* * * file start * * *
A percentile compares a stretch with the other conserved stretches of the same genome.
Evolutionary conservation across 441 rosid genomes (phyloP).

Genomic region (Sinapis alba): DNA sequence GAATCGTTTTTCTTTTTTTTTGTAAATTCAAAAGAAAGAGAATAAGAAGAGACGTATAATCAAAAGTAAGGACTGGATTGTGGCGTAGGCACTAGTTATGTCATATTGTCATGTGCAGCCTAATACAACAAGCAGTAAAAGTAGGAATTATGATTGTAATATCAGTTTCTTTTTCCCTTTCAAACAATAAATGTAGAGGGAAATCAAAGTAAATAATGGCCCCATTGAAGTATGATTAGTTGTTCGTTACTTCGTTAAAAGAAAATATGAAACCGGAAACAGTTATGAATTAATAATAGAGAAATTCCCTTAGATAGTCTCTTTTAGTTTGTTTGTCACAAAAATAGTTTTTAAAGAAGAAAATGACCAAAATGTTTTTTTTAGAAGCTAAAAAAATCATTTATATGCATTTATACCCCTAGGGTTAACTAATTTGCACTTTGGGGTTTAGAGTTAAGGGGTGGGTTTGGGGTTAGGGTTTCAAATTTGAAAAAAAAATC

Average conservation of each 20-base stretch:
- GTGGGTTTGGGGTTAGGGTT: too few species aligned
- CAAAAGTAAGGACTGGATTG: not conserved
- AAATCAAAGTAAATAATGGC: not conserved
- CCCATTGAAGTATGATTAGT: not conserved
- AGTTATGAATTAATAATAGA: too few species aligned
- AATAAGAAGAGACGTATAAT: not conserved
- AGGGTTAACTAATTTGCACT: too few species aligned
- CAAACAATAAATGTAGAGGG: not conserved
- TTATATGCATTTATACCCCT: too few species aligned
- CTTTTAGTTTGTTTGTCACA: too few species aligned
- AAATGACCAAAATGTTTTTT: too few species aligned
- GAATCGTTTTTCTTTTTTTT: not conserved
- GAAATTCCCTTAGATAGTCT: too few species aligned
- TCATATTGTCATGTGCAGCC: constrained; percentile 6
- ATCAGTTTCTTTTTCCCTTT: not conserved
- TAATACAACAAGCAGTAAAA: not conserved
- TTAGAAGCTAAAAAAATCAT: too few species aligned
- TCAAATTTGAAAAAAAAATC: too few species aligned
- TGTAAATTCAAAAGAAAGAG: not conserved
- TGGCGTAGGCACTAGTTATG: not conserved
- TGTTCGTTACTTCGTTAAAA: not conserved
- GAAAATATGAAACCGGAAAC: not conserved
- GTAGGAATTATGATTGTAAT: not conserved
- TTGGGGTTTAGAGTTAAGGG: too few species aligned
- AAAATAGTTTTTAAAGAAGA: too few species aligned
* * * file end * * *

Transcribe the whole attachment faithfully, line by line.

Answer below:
A percentile compares a stretch with the other conserved stretches of the same genome.
Evolutionary conservation across 441 rosid genomes (phyloP).

Genomic region (Sinapis alba): DNA sequence GAATCGTTTTTCTTTTTTTTTGTAAATTCAAAAGAAAGAGAATAAGAAGAGACGTATAATCAAAAGTAAGGACTGGATTGTGGCGTAGGCACTAGTTATGTCATATTGTCATGTGCAGCCTAATACAACAAGCAGTAAAAGTAGGAATTATGATTGTAATATCAGTTTCTTTTTCCCTTTCAAACAATAAATGTAGAGGGAAATCAAAGTAAATAATGGCCCCATTGAAGTATGATTAGTTGTTCGTTACTTCGTTAAAAGAAAATATGAAACCGGAAACAGTTATGAATTAATAATAGAGAAATTCCCTTAGATAGTCTCTTTTAGTTTGTTTGTCACAAAAATAGTTTTTAAAGAAGAAAATGACCAAAATGTTTTTTTTAGAAGCTAAAAAAATCATTTATATGCATTTATACCCCTAGGGTTAACTAATTTGCACTTTGGGGTTTAGAGTTAAGGGGTGGGTTTGGGGTTAGGGTTTCAAATTTGAAAAAAAAATC

Average conservation of each 20-base stretch:
- GTGGGTTTGGGGTTAGGGTT: too few species aligned
- CAAAAGTAAGGACTGGATTG: not conserved
- AAATCAAAGTAAATAATGGC: not conserved
- CCCATTGAAGTATGATTAGT: not conserved
- AGTTATGAATTAATAATAGA: too few species aligned
- AATAAGAAGAGACGTATAAT: not conserved
- AGGGTTAACTAATTTGCACT: too few species aligned
- CAAACAATAAATGTAGAGGG: not conserved
- TTATATGCATTTATACCCCT: too few species aligned
- CTTTTAGTTTGTTTGTCACA: too few species aligned
- AAATGACCAAAATGTTTTTT: too few species aligned
- GAATCGTTTTTCTTTTTTTT: not conserved
- GAAATTCCCTTAGATAGTCT: too few species aligned
- TCATATTGTCATGTGCAGCC: constrained; percentile 6
- ATCAGTTTCTTTTTCCCTTT: not conserved
- TAATACAACAAGCAGTAAAA: not conserved
- TTAGAAGCTAAAAAAATCAT: too few species aligned
- TCAAATTTGAAAAAAAAATC: too few species aligned
- TGTAAATTCAAAAGAAAGAG: not conserved
- TGGCGTAGGCACTAGTTATG: not conserved
- TGTTCGTTACTTCGTTAAAA: not conserved
- GAAAATATGAAACCGGAAAC: not conserved
- GTAGGAATTATGATTGTAAT: not conserved
- TTGGGGTTTAGAGTTAAGGG: too few species aligned
- AAAATAGTTTTTAAAGAAGA: too few species aligned